Coaching Tip: Help for Time-Starved Communicators

Coaching Tip:  Help for Time-Starved Communicators

Even though we live in an age with more communication tools than ever (Facebook, email, Twitter, texting), we are not necessarily more connected with the people around us.  Many of us yearn to be more connected with our loved ones and friends.  In addition, we long for more effective and efficient communication in the workplace.  The amount of busyness in a person’s life can hinder their ability to communicate effectively.  Here are some tips to help, if you are a time-starved communicator.

Consider the important people in your life, and what form of communication works best for them.  Then think about how often you would ideally communicate with them.  Does your boss like a or weekly status report over email?  Does your mother like a phone call once a week for thirty minutes?  Do your kids each crave ten minutes of your undivided attention at bedtime?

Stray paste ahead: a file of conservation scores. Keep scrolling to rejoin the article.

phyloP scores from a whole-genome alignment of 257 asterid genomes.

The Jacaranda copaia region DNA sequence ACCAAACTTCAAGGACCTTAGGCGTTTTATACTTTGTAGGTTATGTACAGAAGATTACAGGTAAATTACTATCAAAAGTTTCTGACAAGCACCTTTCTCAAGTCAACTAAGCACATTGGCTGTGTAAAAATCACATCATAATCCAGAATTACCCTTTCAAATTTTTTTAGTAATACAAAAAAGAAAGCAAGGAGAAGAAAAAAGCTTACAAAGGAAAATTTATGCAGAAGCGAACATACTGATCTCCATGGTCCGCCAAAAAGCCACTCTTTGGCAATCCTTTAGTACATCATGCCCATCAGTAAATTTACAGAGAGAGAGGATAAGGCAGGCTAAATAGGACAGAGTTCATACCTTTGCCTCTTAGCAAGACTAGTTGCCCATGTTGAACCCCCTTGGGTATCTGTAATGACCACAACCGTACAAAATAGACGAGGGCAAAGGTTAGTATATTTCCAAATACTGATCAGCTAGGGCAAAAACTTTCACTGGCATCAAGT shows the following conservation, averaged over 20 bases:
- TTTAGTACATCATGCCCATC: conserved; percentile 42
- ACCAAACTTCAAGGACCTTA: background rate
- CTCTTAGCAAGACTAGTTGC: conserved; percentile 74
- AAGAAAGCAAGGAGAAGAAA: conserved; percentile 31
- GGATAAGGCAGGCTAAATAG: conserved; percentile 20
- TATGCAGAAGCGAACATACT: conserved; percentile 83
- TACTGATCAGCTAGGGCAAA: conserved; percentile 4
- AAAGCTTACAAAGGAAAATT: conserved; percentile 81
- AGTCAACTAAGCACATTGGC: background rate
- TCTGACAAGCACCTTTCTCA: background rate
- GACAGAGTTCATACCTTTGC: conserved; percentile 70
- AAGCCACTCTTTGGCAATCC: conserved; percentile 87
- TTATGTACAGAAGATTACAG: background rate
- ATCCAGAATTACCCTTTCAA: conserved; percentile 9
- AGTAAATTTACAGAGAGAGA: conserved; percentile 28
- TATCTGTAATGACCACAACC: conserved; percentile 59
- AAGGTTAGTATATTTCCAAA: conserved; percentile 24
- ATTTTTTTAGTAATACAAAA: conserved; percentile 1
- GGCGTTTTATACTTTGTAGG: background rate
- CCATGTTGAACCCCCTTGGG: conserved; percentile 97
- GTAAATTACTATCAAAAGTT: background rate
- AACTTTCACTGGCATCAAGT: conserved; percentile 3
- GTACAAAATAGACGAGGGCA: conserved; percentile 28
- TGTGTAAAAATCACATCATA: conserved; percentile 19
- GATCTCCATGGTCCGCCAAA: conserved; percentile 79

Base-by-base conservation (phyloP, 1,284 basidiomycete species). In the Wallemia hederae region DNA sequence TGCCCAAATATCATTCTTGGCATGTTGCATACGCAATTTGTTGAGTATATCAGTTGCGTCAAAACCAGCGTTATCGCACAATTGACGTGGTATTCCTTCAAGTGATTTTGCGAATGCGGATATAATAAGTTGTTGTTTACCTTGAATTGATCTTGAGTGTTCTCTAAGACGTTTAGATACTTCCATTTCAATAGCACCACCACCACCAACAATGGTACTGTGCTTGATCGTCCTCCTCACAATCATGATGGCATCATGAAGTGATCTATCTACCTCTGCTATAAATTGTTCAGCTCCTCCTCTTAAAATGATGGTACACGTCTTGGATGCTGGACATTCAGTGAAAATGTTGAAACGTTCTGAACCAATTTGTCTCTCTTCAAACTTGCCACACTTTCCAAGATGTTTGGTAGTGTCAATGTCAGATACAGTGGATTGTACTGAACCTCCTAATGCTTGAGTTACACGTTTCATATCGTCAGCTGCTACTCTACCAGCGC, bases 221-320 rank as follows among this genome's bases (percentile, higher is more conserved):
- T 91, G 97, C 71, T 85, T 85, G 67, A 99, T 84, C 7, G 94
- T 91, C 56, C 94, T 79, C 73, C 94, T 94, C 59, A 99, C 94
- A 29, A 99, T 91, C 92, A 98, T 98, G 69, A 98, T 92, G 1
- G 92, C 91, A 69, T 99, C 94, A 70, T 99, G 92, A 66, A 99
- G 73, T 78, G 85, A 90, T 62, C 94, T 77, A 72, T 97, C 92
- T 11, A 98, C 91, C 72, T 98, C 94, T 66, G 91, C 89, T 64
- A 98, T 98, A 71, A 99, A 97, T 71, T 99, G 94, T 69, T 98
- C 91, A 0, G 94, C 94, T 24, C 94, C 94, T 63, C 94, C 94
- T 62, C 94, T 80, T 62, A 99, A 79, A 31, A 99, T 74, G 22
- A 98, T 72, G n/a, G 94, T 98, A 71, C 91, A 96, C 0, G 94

Once you’ve identified these things, look at what needs to change in your life to make room for your communications.

Ultimately, communicating effectively saves you time.  Be intentional, and make your communications work for you, not against you.

Reminder: Behaviors drive results. Overall what are the results you want?

To your success and happiness
Corinne McElroy
Leadership Coach

Why is effective communication so powerful?

The answer to that question can be found in a quote by Kim Krizan from the movie “Waking Life,”

“Language comes from our desire to move beyond our isolation and have some sort of connection with one another. Words by themselves are lifeless, they’re inert. They’re nothing more than symbols. So much of our experience is intangible; so much of what we perceive cannot be adequately expressed. And because of that, when we communicate with one another, and we feel we’ve connected, that we’re understood— it’s almost like having a spiritual communion with that person.”

What we all want from one another is to connect. When we connect, we feel a special affinity toward the person who we believe really understands us.

Communication is how your message is delivered and how it is received. It is two-way, involving both the sender, and the receiver.

Effective communication involves more than words, it includes your body language, what “voice” you use, and the art of listening.

To your success and happiness,
Corinne McElroy